Google Boosts Search Index

 
 
By Matthew Hicks  |  Posted 2004-02-17
 
 
 
Google Inc. on Tuesday upped the ante in the increasingly competitive search-engine market, announcing that it has increased its venerable Web index to 6 billion Web pages, images and other documents.

In its core search area, Web sites, Google said that it had increased the number of Web pages in its index to 4.28 billion, up from about 3 billion previously. Googles index of images has doubled in size to about 880 million images, said Peter Norvig, Googles director of search quality.

"Its a natural outgrowth of the growth of the Web and of us understanding better what pages are useful and which are not," Norvig said.

The Mountain View, Calif.-based companys index boost comes as its competitors build up their search engine arsenals.

Web site operators also reported this week a new Yahoo Inc. Web crawler indexing their sites and that Yahoo was using its own search technology, instead of Googles, for retrieving results. Yahoo officials have said that the company plans to switch from Google by the end of March.

Read more here about Yahoos search moves.

However, in a statement, Google co-founder Larry Page trumpeted the increased size of Googles index.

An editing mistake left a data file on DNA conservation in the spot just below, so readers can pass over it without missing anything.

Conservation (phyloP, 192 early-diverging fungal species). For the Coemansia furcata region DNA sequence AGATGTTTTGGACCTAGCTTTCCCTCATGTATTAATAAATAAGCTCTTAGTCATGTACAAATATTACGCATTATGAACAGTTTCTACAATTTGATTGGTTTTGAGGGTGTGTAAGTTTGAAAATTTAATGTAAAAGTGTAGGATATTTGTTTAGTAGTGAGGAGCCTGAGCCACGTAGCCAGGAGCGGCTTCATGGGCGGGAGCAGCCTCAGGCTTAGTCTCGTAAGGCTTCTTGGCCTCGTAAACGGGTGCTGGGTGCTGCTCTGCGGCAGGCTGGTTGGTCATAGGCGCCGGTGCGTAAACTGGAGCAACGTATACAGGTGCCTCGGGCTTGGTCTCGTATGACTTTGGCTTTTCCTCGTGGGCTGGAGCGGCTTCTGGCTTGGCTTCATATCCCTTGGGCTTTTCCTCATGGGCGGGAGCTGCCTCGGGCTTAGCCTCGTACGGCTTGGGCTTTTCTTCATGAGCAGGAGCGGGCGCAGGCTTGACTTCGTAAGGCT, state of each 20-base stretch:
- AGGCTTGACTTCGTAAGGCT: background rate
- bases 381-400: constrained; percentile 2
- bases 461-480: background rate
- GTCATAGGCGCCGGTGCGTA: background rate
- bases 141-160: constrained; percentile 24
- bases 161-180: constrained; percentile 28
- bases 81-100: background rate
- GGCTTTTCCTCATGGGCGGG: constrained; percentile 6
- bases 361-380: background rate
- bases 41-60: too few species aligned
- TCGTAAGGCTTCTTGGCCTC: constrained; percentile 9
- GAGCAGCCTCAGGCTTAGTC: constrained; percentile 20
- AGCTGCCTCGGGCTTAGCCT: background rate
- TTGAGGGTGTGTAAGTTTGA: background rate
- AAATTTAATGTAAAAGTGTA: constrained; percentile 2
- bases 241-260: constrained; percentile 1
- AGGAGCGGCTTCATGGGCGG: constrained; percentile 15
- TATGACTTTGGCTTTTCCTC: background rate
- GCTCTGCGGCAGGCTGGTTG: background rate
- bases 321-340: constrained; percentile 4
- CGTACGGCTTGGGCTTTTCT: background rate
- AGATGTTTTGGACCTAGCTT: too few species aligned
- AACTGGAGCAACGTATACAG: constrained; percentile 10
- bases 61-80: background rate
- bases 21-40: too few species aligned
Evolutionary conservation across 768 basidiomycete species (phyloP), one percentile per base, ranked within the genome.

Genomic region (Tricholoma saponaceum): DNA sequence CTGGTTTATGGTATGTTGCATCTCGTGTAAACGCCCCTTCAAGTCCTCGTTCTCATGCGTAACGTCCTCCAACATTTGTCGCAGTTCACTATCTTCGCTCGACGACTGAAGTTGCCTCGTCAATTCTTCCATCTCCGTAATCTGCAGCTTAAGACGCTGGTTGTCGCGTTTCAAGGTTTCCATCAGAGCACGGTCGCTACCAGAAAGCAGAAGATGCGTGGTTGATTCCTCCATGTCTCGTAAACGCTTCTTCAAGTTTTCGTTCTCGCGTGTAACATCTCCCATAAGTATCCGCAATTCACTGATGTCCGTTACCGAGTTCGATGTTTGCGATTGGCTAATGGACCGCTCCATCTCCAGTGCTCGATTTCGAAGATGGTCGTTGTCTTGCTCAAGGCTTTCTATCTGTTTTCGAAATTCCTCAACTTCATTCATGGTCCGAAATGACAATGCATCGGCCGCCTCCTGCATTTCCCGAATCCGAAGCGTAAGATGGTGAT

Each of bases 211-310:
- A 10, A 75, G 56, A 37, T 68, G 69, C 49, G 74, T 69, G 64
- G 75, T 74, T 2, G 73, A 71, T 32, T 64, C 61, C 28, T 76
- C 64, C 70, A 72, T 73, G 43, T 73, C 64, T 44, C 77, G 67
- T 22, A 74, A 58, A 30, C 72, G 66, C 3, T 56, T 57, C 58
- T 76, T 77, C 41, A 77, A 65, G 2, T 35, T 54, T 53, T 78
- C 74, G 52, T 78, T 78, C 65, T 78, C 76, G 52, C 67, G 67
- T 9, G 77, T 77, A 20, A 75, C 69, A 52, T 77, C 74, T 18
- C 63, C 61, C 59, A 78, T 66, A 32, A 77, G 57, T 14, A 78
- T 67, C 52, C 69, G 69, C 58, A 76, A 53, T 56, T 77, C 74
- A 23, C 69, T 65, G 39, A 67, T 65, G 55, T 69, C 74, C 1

"People worldwide can find more information with Google than with any other search engine," said Page, who is also the companys president of products

For its part, Google is continuing to extend beyond its core Web-page search. Along with doubling the size of its image index, the company also tweaked the user interface of its image search to make it easier for users to resize and view photos.

Google in the past few months also has been testing a service called Google Print, which lets users search the text of books to retrieve information such as chapters, reviews and bibliographic information. Google, which also will host pages for publishers, provides links to purchase the books, a spokesman said.

Rounding out Googles index are Usenet postings that appear on Google Groups. The number of postings included in the index has continued to rise, reaching about 845 million from 800 million previously, the company said.

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